Poetry Explorer

Classic and Contemporary Poetry

WIDOWS, by                 Poet Analysis     Poet's Biography
First Line: For twenty years and more surviving after
Last Line: Patience and the withered hands of toil
Subject(s): Widows & Widowers

For twenty years and more surviving after
Their husbands have been hidden away,
Gray, old, thin, or obese, day after day
Pillowed in luxury, waking with quavering laughter
From the drowsiness of midday food,
They sit, fingering long strands of crystals,
Reading a little in a waking mood;
Or waiting for the postman with epistles,
Or for telephones, or callers coming to tea.
Bonds, stocks, are theirs; or pensions it may be,
Since the long-dead husband, under-salaried,
Helped to subdue some barbarous isle;
Now that he lies with the half-forgotten dead,
His widow draws an honorarium,
To prop her prestige yet a little while.
The public treasury is rich, and feels
The drain but little; yet it is a sum
Which would relieve the anxious mind whose zeals
For thought and progress dread the time to come.
In the hives of all the cities, high above
The smoke and noise, where the air is pure,
Are numberless widows, comfortable and secure,
Protected by the watchman and God's love;
Saved by the Church, and by the lawyer served,
And by the actor, dancer, novelist amused.
Some practise poetry; some, who are younger nerved,
Dabble in sculpture; but all are used
To win the attention of celebrities
At dinners, or at the opera, to imbibe
The high vitality of purchased devotees.
But when not modeling, or scribbling verse,
Nor drinking tea, nor tottering forth to dine,
They sit concocting some new bribe
To life for soul relief; they count what's in their purse;
They stare at the window half asleep from wine
Or poppy juice; they wait the luncheon hour;
They visit with their maids; or they receive
The heads of research schools, the which they dower,
Or magazines, the better to achieve
A place in memory or a present power;
Or out of social bitterness they dictate
The policies of journals, and compel
Adherence to their husbands' inveterate
Violence, like souls that brood in hell.
From rents and funds, prescriptions, old mortmains
They gather with fingers brown fron^ moldy spots
Exhaustless gold, with which they feed the veins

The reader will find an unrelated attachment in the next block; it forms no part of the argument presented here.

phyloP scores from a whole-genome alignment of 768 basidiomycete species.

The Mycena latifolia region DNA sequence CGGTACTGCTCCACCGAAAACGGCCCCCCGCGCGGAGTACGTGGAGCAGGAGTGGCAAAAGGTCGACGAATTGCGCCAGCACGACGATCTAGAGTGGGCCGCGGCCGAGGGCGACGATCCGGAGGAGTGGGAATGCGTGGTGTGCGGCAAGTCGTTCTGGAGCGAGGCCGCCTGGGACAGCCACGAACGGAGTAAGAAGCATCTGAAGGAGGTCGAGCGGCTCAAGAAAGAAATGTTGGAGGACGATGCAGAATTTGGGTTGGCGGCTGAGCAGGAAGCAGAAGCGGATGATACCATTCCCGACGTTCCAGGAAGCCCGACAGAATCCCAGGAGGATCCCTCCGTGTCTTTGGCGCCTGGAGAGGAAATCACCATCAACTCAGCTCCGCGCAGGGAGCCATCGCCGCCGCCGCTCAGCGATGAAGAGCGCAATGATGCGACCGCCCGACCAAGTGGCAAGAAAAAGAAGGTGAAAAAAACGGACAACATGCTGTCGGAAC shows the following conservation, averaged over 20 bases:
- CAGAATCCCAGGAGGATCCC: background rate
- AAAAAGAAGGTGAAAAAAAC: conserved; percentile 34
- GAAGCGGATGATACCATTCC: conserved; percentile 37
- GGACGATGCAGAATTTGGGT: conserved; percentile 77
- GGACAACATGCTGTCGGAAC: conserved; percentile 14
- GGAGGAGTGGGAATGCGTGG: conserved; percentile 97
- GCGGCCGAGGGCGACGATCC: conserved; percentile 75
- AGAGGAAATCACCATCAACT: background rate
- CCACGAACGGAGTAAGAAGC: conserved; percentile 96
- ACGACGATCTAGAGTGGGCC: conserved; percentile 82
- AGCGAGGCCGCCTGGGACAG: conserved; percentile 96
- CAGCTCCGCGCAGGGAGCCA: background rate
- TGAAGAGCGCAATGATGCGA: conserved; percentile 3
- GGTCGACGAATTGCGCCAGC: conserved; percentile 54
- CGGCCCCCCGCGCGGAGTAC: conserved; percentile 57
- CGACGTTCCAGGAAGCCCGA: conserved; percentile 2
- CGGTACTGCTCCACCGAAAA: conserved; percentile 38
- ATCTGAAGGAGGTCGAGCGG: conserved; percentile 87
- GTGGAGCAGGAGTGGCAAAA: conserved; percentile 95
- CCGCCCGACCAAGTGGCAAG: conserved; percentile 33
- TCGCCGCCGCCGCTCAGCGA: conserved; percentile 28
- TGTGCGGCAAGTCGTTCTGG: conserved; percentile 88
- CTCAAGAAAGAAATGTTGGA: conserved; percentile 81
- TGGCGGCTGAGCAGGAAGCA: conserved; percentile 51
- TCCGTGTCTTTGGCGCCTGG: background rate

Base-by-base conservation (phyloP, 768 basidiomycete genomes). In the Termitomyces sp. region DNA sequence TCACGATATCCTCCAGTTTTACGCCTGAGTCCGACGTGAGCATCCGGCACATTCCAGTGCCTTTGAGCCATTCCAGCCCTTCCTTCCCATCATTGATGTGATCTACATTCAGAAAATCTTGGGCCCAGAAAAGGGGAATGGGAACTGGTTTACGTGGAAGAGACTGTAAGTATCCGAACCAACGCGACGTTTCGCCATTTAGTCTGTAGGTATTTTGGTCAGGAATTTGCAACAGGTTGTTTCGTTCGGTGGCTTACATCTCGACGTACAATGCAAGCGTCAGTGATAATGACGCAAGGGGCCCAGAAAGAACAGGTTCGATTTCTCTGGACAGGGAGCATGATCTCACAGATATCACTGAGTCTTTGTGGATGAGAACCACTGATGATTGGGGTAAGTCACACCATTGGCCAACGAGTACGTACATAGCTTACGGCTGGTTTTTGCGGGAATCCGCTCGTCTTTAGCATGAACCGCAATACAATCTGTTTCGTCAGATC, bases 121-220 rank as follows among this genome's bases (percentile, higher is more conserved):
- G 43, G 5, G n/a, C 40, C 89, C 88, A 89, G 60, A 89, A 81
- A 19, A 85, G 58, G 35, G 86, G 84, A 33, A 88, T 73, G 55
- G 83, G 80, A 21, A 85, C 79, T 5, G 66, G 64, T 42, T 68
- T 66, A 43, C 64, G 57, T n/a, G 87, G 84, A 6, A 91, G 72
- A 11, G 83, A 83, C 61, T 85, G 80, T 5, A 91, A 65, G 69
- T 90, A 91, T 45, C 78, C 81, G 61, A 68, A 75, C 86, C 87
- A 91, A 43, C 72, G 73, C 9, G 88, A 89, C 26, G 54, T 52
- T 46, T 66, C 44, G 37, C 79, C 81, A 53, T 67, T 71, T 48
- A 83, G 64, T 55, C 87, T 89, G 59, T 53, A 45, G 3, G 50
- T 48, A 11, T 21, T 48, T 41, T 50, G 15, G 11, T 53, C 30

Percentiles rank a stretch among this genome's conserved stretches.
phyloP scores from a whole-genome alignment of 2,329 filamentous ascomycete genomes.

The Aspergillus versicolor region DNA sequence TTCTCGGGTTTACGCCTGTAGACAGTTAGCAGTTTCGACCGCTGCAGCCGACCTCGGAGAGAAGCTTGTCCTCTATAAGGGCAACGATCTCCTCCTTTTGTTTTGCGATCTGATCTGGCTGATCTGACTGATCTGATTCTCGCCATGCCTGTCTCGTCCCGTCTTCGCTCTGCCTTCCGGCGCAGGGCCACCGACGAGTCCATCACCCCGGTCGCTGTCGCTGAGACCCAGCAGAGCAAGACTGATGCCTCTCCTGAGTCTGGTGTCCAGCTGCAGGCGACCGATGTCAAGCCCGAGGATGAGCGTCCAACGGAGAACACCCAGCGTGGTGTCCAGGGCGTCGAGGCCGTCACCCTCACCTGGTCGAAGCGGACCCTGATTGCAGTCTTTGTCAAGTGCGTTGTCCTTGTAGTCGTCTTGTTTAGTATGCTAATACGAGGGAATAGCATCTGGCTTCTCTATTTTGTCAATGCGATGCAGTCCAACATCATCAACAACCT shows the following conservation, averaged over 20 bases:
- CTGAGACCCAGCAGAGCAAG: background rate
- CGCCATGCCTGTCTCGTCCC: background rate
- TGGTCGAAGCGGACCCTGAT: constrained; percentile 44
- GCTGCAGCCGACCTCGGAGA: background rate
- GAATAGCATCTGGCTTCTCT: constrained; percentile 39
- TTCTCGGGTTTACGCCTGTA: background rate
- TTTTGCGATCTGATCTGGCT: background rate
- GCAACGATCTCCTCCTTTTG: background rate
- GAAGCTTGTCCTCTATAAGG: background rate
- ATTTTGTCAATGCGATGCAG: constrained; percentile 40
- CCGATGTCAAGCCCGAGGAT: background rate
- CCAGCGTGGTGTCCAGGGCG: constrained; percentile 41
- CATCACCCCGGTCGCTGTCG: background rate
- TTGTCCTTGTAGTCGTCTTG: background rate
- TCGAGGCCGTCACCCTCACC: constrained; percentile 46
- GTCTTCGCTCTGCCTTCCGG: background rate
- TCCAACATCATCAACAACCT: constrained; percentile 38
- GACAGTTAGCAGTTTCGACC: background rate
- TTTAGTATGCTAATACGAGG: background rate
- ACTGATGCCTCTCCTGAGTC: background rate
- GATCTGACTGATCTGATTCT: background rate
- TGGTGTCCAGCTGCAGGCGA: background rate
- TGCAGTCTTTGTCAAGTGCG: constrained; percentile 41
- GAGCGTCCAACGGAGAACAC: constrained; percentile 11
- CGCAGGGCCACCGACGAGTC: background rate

Of palsied privilege, and they foil the plots
Of living generations against the dying brains.
The hives of all the cities are full of these
Widows, who in a complexity of combs
Live in forsakeness and listless ease:
All is deserted about them in such homes.
Long has the rain fallen, and the snow been piled
On the man under the trees outdoors;
Even the bones in granite domiciled
Have fallen apart - but still the widow sits
By the window resting above the city's floors.
The drone, the gadfly, or the hornet flits
About her lifeless hive; and she may gasp
Beholding at times the black bees of the rites
Of dead men, drag a fallen bee or wasp
To the outdoors of ram or starry nights.
And then she shudders, knowing the time is soon
When the chaufTeur of the ebon car will call
To take her from the city where the moon
Will eye the loneliness of hills; and all
Her crystal necklaces and possessions will be strewn;
And all the rentals of her lands,
And dividends will re-assume with wings
New shapes before the same insatiate hands.
And in the city there are numberless women,
Widows grown old and lame, who scrub, or wait
On entrance doors, or cook; whose lonely fate
Is part of the city's pageant, part of the human
Necessity, victims of profligate
Or unprevisioned life' They have no spoil,
No dividends, and no power of subsidy
Over the world of care and poverty;
They have but patience and a little room,
Patience and the withered hands of toil.

Discover our Poem Explanations and Poet Analyses!

Other Poems of Interest...

Home: PoetryExplorer.net